4.1.4. RNAi against NRF2 or Its Regulators
Apart from the use of chemical compounds with inhibitory effects, genetic inactivation of NRF2 by RNA interference is also a promising strategy to selectively impair NRF2 activity and overcome chemoresistance. With this respect, the role of NRF2 in tumor growth and Docetaxel sensitivity was investigated in ErbB2-overexpressing ovarian carcinoma SKOV3 cells, wherein the stable NRF2 depletion by RNAi was able to repress NRF2-dependent signaling, leading to cell growth arrest and tumor growth retardation in mouse xenografts. Of note, the ErbB2 expression was significantly reduced in NRF2-inhibited SKOV3 cells, whose sensitivity to Docetaxel was in turn increased. The same effect was confirmed also in the ErbB2-positive breast cancer cell line BT-474 , supporting the notion that NRF2 inhibition with RNAi might be a therapeutic strategy to limit tumor growth and enhance sensitivity to taxane-based chemotherapy. In another study, MDA-MB-231 breast carcinoma cells with stable NRF2 knockdown displayed enhanced sensitivity to photodynamic therapy (PDT) due to increased ROS levels. Importantly, these observations were also confirmed in breast MCF-7, colon HCT116, renal A498 carcinoma, and glioblastoma A172 cells, indicating that genetic ablation of NRF2 might potentially increase the efficacy of PDT in malignant tumors of different origin by altered redox homeostasis and cytotoxic ROS accumulation . Also, a long intergenic noncoding RNA (lincRNA) named AATBC, overexpressed in bladder cancer patient tissues, was found to promote an aggressive phenotype and was associated to poor prognosis. Interestingly, knockdown of AATBCC by siRNAs was able to downregulate NRF2 protein levels and increase the sensitivity of UM-UC-3 and EJ bladder cancer cells to Cisplatin . Also, it has been proposed that the use of NRF2 siRNAs might have a therapeutic relevance in the treatment of laryngeal squamous cancer, since Hep-2 cells refractory to Cisplatin due to high levels of the antioxidant enzyme HO-1 were found to be strongly sensitized by NRF2 knockdown and subsequent ROS elevation . Lastly, siRNAs against NRF2 were found to enhance the cytotoxicity of Cisplatin in human cholangiocarcinoma KKU-100 cells, further elevating the production of ROS normally induced by the single administration of various anticancer drugs . Collectively, this evidence confirms that siRNA-mediated targeting of the NRF2 pathway holds a great therapeutic potential and will presumably be the focus of extensive studies in the near future. Despite that additional work will be necessary to improve the specificity and efficiency of siRNA delivery into tumor cells and minimize the nonspecific stimulation of the immune response, it is expected that siRNA-based drugs will pave the way to a new and exciting era in cancer treatment.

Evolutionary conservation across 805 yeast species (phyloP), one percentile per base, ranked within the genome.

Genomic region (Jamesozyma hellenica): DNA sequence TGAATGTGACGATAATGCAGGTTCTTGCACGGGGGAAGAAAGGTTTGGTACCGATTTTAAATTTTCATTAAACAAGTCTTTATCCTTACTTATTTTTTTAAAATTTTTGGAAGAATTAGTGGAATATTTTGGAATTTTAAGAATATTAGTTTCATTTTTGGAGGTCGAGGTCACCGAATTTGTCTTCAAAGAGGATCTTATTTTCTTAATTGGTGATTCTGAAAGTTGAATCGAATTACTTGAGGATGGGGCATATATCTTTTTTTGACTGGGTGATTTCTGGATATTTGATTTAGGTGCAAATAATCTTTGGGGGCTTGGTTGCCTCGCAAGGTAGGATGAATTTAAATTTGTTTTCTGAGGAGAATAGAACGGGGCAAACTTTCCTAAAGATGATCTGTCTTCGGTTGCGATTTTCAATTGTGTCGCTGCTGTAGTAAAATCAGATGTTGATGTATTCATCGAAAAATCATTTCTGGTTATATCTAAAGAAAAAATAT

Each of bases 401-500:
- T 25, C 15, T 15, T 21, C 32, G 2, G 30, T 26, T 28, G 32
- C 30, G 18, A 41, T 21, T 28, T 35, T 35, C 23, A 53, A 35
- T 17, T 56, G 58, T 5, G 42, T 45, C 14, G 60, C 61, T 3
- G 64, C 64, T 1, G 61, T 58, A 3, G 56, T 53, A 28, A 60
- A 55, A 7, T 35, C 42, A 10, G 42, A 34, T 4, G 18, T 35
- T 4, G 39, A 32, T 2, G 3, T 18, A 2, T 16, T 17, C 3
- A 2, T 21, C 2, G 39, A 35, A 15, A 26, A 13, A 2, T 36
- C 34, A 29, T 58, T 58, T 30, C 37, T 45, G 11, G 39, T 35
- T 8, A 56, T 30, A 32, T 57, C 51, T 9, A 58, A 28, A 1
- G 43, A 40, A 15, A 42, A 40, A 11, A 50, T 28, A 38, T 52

4.1.5. Positive Regulation of KEAP1 Suppressive Function